Another misconception sought to be created is that the private institutions are vying with each other to transgress all rules and do not like to be bound by the discipline enforced by the government. If one were to look into the complaints which crop up from time to time, one would discover the reasons which led to the “misbehavior” of the erring private schools in the first place.
Very often a school is penalized harshly because of its refusal to give admission to a candidate recommended by some high dignitary or political party member ( as it believed to have happened in the case of the Mama Parsi and the Foundation Public Schools in Karachi). Of course, this reason is not openly stated. But it is intriguing that the education policy should seek to introduce the “government’s admission policy” in all private schools. This is apart from the provision that these schools must admit at least ten per cent students free of charge from low income groups. In other instances, it is a plain and simple case of harassment because a petty functionary in the department of education is interested in pecuniary satisfaction.
If schools are going in for textbooks published by foreign publishers and do not teach from the Textbook Board publications, one can hardly blame them. One has to look at the inadequacy of the curricula laid down by the Education Ministry and the substandard stuff in use in our schools to understand why private schools have to look elsewhere for teaching material. Besides, the non-Textbook Board textbooks are excellent in every way. The only weaknesses they suffer from are their high cost and the lack of the so-called ideological thrust which is there in abundance in the Textbook Board publications making it impossible to differentiate from the Urdu, Islamiyat and Social Studies books.
What is surprising is that the authors of the education policy have made no serious attempt at all to analyze the factors which have led to the malaise of commercialization in the private sector which is so rampant in some areas. That is the major charge which can be leveled against some private school and university managed-institutions is that they make education inaccessible to many people while creating a stratified society. It should also have been considered necessary to investigate the phenomenon which has failed to throw up a network of private institutions which could have universalized elementary education.
An honest appraisal of these factors would have enabled the policymakers to determine clearly the role and size the private sector is to be assigned in education. The policy should have spelt out the following:
- The size of the private sector which is planned. In other words it must be clarified as to what ratio of students are to be absorbed by the private sector. This should not be very big – at least at the school level – because the government must shoulder its responsibility of providing education to the children. This has not been specifically stated in the policy. It is the private sector which has been entrusted with this duty.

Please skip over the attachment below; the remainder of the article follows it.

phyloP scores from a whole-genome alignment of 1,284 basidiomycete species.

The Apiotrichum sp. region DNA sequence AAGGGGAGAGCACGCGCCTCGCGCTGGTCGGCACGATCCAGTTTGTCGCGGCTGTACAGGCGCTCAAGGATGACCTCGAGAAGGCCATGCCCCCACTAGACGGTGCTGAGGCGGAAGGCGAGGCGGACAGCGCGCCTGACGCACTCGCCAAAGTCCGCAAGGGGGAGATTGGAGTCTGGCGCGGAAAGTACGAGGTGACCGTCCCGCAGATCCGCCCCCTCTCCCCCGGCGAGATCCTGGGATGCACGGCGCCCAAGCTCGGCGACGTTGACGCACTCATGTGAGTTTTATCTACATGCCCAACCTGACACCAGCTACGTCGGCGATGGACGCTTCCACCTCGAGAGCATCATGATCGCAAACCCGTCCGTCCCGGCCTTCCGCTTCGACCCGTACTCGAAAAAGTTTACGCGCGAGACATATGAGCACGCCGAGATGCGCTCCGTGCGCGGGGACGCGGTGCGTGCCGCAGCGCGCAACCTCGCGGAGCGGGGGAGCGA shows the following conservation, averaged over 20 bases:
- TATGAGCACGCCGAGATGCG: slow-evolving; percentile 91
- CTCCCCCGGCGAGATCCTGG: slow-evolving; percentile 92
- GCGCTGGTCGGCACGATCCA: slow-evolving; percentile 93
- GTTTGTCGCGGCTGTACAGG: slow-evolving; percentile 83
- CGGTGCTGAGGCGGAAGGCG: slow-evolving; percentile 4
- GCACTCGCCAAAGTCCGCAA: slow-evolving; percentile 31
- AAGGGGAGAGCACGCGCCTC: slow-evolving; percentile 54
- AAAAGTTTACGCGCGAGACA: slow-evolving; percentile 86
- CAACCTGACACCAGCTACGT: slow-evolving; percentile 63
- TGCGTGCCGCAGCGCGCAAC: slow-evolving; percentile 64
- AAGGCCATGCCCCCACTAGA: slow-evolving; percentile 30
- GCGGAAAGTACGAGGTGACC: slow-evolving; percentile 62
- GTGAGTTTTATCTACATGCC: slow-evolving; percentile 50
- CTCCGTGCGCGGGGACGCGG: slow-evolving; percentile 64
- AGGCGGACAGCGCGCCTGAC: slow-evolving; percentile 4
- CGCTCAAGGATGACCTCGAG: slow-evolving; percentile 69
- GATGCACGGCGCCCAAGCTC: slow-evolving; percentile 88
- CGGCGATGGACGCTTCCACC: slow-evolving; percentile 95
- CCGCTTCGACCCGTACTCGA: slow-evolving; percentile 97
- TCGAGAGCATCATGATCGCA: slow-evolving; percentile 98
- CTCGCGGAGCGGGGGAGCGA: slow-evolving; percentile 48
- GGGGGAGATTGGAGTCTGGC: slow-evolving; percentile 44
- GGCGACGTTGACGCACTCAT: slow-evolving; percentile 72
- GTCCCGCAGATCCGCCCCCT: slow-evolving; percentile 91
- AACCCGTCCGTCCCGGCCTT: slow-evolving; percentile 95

- The mechanism of regulating the private sector should be clearly laid down. The present system has obviously failed. Many schools do not even get themselves registered with the registering authority and escape all regulations. Others defy the rules. If the authorities had analyzed the factors which have led to this situation, they could have proposed a feasible arrangement and sought the cooperation of the private sector. One of the reasons for avoiding registration is that harassment affects their working and economics. It would make better sense to lay down broad guidelines for their functioning and fee structure and then let them operate with the minimum of interferenTo lower school fees and prevent commercialization, the government must provide grants-in-aid, free land, and other subsidies to institutions which at present are required to pay for utilities at commercial rates.
- A thrust should be created towards setting up educational trusts all over the country to run schools on a no-profit no-loss basis.
- Devices such as the twinning of schools, adopting a school programme and entrusting government school managements to private education groups to ensure better administration and motivation should also be tried.
- It is plain that is the government which must take the initiative in universalizing elementary education. A better idea would be for the government to take the first step by setting up schools which could then be expanded with the help of the private sector and community participation. The industrialists who are required to set up school under the education policy should instead be asked to join in such schemes. It is impossible to force the private sector to take the initiative and play the primary role which the government wants to assign to it. If the government were to spell out its own responsibility in the matter and it were to take the initiative, it could actively enlist the private sector to join hands and help in educating the children of Pakistan.
Source: Dawn 11 May 1998